'Sports terrorists' bring shame on Croatia as Czechs keep hopes alive
Czech Republic 2 Croatia 2
What should have been a victory that demonstrated Croatia's billing as the swiftest dark horses of this tournament ended with flares being thrown on to the pitch, a steward struck by a firecracker, fans fighting among themselves and both sets of players taken off.
Croatia manager Ante Cacic afterwards branded the supporters who started the incident "sports terrorists".
UEFA said that they would open disciplinary proceedings against Croatia. Since this is the second successive time there has been an incident inside the stadium involving their fans, they are likely to join Russia in being threatened with expulsion if there is a repetition.
Croatia have a beautifully balanced football side who might just win this tournament but they also have a psychotic minority who appear determined to embarrass their FA at every opportunity.
In qualification, Croatia were docked a point and ordered to play two matches behind closed doors after chemical agents were used to carve a swastika on the pitch before they played Italy in Split 12 months ago.
That match itself was being played in an empty stadium because of racist chanting during a 5-1 win over Norway less than three months before. Their first qualification game against Italy, in Milan, saw flares thrown on to the San Siro pitch.
"They are ruining everything we are doing," said Cacic. "Ninety-five per cent of our supporters are ashamed. I hope the Croatian FA are doing everything they can to stop it but these people are really scary.
"We learnt of threats of violence before the game but these people are sports terrorists. The main thing is that our country doesn't seem to want to mess (deal with) these kinds of hooligans."
On the pitch, Croatia's iron grip on the game had begun to loosen when Cacic substituted Luka Modric - the Real Madrid playmaker was complaining of muscle fatigue.
Since Croatia needed to win their final match, against Spain, to ensure they would avoid the probability of facing Italy in Paris in the round of 16, Cacic took the reasonable decision to rest his best player.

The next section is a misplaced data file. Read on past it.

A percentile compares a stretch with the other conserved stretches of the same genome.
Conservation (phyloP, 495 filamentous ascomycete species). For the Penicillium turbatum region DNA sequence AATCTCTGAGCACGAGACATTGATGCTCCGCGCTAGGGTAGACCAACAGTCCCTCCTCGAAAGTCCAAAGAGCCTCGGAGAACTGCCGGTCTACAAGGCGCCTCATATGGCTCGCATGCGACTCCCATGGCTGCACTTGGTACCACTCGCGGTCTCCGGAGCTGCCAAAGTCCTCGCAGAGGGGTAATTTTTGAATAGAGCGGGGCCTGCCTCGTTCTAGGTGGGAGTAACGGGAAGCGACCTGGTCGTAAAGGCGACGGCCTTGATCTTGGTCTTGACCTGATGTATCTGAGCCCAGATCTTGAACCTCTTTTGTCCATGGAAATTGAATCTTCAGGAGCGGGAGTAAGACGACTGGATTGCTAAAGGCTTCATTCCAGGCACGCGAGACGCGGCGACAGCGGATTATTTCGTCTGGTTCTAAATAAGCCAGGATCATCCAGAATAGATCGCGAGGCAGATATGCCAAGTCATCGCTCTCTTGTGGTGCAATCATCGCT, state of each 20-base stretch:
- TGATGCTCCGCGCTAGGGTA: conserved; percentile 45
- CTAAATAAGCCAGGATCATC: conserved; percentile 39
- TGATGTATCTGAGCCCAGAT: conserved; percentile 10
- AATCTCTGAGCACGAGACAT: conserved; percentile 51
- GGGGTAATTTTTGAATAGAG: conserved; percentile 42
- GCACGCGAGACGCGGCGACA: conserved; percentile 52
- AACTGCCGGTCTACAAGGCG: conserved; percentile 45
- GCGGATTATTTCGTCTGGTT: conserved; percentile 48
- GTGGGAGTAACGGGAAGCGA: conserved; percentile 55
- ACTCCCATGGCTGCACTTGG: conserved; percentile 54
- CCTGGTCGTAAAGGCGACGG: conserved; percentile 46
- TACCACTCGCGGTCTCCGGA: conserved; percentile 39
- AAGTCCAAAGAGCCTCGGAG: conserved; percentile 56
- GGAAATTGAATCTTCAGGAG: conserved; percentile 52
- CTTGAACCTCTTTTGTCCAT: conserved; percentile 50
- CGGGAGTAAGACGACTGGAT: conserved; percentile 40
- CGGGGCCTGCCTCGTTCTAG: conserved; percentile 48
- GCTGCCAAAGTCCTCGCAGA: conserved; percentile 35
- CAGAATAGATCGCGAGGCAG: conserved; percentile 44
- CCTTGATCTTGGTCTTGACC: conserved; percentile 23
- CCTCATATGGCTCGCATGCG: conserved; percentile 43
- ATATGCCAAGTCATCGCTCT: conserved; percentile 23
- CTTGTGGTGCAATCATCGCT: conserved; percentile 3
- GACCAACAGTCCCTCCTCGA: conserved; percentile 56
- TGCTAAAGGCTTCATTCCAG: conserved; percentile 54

However, a quarter of an hour later, Tomas Rosicky, who was to finish the evening far more seriously injured, produced a fine cross that Milan Skoda headed home.
Then, a legion of black-clad riot police marched into the stadium and cordoned off the stand behind Petr Cech's goal.
This was ostensibly to prevent Croatian fans getting on to the pitch.
The arrival of the riot police had the opposite effect, the latest failure in an abysmally organised tournament. It produced a volley of flares that went on to the pitch. One struck a steward trying to remove them.
After referee Mark Clattenburg had taken the players off, some, led by their captain, Darijo Srna, went over to the stand, yelling at their own fans to stop fighting among each other.
A sort of calm was restored but, once the game restarted, Croatia fell apart completely. Domagoj Vida conceded a stoppage-time penalty for handball that was icily converted by Tomas Necid.
Had the game lasted much longer, it is probable that Croatia would have lost.
Ivan Perisic, who scored what looked certain to be the winner with a delightful finish past Cech, said the stoppage had drained the momentum from his side.
Barcelona's Ivan Rakitic, who had been voted man of what had become a bizarre and ugly match, spoke for his team when he said: "We just have to say sorry to UEFA, the Czech Republic and all people around the world who love football.
"I hope UEFA can understand this. We have to play our World Cup qualifiers in empty stands because of all these stupid supporters."
The sadness was that Croatia's footballers had started the match intending to honour the dead and they so very nearly achieved their aim.
Srna and their goalkeeping coach, Marijan Mrmic, had lost their fathers in the past week. (© Independent News Service)